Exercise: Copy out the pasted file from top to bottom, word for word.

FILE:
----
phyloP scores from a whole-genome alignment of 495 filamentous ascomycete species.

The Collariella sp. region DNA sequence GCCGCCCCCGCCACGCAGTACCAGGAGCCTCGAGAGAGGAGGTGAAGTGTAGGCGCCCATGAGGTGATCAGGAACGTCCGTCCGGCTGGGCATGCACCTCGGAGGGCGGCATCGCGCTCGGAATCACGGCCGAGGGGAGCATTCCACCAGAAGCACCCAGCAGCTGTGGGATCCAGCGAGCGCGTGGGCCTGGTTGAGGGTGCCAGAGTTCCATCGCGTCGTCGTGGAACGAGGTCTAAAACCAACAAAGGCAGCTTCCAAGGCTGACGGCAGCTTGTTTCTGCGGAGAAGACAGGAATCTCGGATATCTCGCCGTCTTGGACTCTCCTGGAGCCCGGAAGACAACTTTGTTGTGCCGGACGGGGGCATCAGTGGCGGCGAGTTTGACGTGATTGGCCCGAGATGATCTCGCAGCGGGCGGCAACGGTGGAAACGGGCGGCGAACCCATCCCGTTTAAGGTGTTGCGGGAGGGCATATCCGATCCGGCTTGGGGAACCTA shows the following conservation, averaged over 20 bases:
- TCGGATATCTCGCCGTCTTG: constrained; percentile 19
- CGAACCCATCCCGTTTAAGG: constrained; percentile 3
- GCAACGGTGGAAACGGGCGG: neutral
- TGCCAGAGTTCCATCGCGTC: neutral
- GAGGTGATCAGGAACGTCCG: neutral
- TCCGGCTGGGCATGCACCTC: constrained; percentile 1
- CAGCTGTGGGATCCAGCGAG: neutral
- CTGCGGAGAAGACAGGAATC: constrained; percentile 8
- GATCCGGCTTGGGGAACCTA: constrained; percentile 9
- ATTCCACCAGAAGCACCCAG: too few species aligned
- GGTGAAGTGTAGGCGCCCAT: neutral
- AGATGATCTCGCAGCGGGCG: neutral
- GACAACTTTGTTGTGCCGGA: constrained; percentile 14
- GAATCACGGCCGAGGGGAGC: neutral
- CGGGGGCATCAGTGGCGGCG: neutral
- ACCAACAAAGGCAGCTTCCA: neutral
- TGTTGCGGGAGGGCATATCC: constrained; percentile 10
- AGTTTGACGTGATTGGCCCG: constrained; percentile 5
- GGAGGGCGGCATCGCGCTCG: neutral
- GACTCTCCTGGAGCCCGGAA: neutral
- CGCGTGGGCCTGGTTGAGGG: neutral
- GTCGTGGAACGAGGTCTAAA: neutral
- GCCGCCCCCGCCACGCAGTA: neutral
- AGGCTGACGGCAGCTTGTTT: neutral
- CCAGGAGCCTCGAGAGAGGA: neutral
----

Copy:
phyloP scores from a whole-genome alignment of 495 filamentous ascomycete species.

The Collariella sp. region DNA sequence GCCGCCCCCGCCACGCAGTACCAGGAGCCTCGAGAGAGGAGGTGAAGTGTAGGCGCCCATGAGGTGATCAGGAACGTCCGTCCGGCTGGGCATGCACCTCGGAGGGCGGCATCGCGCTCGGAATCACGGCCGAGGGGAGCATTCCACCAGAAGCACCCAGCAGCTGTGGGATCCAGCGAGCGCGTGGGCCTGGTTGAGGGTGCCAGAGTTCCATCGCGTCGTCGTGGAACGAGGTCTAAAACCAACAAAGGCAGCTTCCAAGGCTGACGGCAGCTTGTTTCTGCGGAGAAGACAGGAATCTCGGATATCTCGCCGTCTTGGACTCTCCTGGAGCCCGGAAGACAACTTTGTTGTGCCGGACGGGGGCATCAGTGGCGGCGAGTTTGACGTGATTGGCCCGAGATGATCTCGCAGCGGGCGGCAACGGTGGAAACGGGCGGCGAACCCATCCCGTTTAAGGTGTTGCGGGAGGGCATATCCGATCCGGCTTGGGGAACCTA shows the following conservation, averaged over 20 bases:
- TCGGATATCTCGCCGTCTTG: constrained; percentile 19
- CGAACCCATCCCGTTTAAGG: constrained; percentile 3
- GCAACGGTGGAAACGGGCGG: neutral
- TGCCAGAGTTCCATCGCGTC: neutral
- GAGGTGATCAGGAACGTCCG: neutral
- TCCGGCTGGGCATGCACCTC: constrained; percentile 1
- CAGCTGTGGGATCCAGCGAG: neutral
- CTGCGGAGAAGACAGGAATC: constrained; percentile 8
- GATCCGGCTTGGGGAACCTA: constrained; percentile 9
- ATTCCACCAGAAGCACCCAG: too few species aligned
- GGTGAAGTGTAGGCGCCCAT: neutral
- AGATGATCTCGCAGCGGGCG: neutral
- GACAACTTTGTTGTGCCGGA: constrained; percentile 14
- GAATCACGGCCGAGGGGAGC: neutral
- CGGGGGCATCAGTGGCGGCG: neutral
- ACCAACAAAGGCAGCTTCCA: neutral
- TGTTGCGGGAGGGCATATCC: constrained; percentile 10
- AGTTTGACGTGATTGGCCCG: constrained; percentile 5
- GGAGGGCGGCATCGCGCTCG: neutral
- GACTCTCCTGGAGCCCGGAA: neutral
- CGCGTGGGCCTGGTTGAGGG: neutral
- GTCGTGGAACGAGGTCTAAA: neutral
- GCCGCCCCCGCCACGCAGTA: neutral
- AGGCTGACGGCAGCTTGTTT: neutral
- CCAGGAGCCTCGAGAGAGGA: neutral